For young women, poverty and poor mental health are a fact of life | Rhiannon Lucy Cosslett

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Low pay, insecure jobs and debt is causing everyday financial problems – no wonder their mental health is suffering too

Whenever anyone says tritely that money can’t buy happiness, I wonder to myself if they have ever been truly skint. Solvency doesn’t guarantee happiness, to be sure, but grinding poverty and constant financial anxiety certainly make it very difficult. I know, I’ve been there, and members of my family still are. Just being able to afford the basics without facing that constant gnawing panic makes a hell of a difference to your general sense of wellbeing.

The latest report for Young Women’s Trust – a charity that supports women aged 16-30 who are in poverty, or on low or no pay – paints a glum picture. The Worrying Times (and never has a name been more apt) shows that a third of young people feel more anxious now than this time last year, with Brexit, money worries and housing the dominant reasons. Low pay and insecure jobs are on the rise, with a third of young people saying they have been offered a zero-hours contract, more than half worrying about their earnings, a quarter in constant debt and one in 10 skipping meals.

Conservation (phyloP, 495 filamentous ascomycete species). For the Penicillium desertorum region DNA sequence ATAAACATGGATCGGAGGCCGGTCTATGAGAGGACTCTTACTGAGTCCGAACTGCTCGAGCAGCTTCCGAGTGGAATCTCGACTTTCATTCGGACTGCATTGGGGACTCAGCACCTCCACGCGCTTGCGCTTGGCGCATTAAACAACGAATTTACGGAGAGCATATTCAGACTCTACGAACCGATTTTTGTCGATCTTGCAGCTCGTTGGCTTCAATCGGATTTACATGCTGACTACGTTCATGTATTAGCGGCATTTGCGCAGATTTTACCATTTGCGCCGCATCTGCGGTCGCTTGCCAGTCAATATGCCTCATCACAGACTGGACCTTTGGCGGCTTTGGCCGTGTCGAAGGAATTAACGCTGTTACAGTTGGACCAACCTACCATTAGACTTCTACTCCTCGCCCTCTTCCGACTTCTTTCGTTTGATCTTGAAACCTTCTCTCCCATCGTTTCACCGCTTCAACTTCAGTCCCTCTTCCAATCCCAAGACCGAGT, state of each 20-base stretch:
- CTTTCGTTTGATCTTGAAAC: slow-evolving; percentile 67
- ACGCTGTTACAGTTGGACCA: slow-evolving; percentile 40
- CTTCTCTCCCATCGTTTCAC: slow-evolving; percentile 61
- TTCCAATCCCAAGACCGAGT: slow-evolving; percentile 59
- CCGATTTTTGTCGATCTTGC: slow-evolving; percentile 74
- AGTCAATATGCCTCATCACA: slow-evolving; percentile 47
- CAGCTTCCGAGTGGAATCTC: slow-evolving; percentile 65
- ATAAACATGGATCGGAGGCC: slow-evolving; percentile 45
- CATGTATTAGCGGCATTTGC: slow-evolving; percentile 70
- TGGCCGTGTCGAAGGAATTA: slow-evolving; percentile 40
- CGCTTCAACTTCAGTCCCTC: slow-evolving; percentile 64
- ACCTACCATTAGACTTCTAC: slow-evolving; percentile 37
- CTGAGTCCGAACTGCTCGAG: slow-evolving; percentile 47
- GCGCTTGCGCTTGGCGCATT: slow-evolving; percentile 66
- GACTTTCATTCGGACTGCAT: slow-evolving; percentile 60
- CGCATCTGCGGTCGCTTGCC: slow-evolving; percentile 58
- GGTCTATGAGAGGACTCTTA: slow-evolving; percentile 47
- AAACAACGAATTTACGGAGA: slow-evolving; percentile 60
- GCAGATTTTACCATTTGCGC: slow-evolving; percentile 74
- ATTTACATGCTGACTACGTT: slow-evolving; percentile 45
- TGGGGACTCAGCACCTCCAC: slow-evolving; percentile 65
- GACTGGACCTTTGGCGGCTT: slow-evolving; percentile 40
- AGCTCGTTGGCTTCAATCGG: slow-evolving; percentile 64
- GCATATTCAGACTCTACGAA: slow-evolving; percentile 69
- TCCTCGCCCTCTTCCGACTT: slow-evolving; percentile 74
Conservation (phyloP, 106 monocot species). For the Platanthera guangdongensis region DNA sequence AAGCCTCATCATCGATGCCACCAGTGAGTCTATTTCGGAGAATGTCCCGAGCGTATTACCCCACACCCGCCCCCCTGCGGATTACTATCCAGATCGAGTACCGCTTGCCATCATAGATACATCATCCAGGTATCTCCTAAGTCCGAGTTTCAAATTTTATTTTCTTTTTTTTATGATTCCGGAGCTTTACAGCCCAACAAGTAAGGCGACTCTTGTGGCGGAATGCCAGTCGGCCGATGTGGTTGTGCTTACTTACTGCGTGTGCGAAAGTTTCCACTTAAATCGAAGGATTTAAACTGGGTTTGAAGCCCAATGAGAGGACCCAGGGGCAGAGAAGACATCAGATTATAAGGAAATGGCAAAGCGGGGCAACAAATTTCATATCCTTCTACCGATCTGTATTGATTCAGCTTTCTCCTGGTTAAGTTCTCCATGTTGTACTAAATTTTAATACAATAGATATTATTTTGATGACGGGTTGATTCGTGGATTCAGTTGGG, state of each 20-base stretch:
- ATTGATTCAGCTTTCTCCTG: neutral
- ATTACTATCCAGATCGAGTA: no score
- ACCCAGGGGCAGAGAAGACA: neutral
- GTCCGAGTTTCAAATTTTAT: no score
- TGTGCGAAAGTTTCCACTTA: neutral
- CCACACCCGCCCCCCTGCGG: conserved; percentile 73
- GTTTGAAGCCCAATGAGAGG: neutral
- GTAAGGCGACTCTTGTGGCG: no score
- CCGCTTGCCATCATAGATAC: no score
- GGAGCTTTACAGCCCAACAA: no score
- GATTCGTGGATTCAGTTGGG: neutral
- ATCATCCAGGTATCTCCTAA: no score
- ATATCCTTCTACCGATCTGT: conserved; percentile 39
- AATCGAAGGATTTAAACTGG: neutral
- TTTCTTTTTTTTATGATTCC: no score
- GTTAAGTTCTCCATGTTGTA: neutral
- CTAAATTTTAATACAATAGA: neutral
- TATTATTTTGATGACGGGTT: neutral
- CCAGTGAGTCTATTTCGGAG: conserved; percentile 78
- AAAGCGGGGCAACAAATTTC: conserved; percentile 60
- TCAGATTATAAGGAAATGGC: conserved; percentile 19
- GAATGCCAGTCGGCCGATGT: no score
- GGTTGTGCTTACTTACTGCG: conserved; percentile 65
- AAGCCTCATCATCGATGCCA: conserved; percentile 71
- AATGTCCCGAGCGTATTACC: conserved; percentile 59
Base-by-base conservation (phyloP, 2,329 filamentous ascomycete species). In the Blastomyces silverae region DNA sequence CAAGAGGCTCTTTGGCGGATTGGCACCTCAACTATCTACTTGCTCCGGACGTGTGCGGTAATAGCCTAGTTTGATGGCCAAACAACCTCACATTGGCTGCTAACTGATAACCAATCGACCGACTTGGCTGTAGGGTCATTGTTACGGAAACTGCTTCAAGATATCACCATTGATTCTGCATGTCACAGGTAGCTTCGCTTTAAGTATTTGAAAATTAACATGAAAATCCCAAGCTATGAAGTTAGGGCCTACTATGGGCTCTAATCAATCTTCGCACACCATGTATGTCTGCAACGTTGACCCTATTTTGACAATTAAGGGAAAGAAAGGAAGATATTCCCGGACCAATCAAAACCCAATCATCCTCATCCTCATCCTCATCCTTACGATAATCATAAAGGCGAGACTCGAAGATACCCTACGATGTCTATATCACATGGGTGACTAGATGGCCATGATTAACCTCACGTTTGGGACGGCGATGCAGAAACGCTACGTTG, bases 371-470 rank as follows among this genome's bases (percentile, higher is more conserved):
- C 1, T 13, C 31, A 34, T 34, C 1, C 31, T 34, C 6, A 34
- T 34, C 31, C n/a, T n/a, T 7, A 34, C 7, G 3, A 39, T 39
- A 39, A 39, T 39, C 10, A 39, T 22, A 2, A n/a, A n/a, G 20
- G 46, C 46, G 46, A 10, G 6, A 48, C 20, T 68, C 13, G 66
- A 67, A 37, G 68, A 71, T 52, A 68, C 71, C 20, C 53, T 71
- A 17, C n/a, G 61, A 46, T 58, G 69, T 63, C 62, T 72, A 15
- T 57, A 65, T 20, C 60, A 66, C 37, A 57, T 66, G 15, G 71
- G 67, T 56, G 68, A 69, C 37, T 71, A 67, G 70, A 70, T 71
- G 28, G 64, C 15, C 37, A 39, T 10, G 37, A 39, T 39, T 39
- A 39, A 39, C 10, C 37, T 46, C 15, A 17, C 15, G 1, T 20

It is young women of the lowest socio-economic group, DE, who were most worried about their mental health

Related: One in four young women in UK report mental health problems, study shows

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This post was syndicated from Health | The Guardian. Click here to read the full text on the original website.

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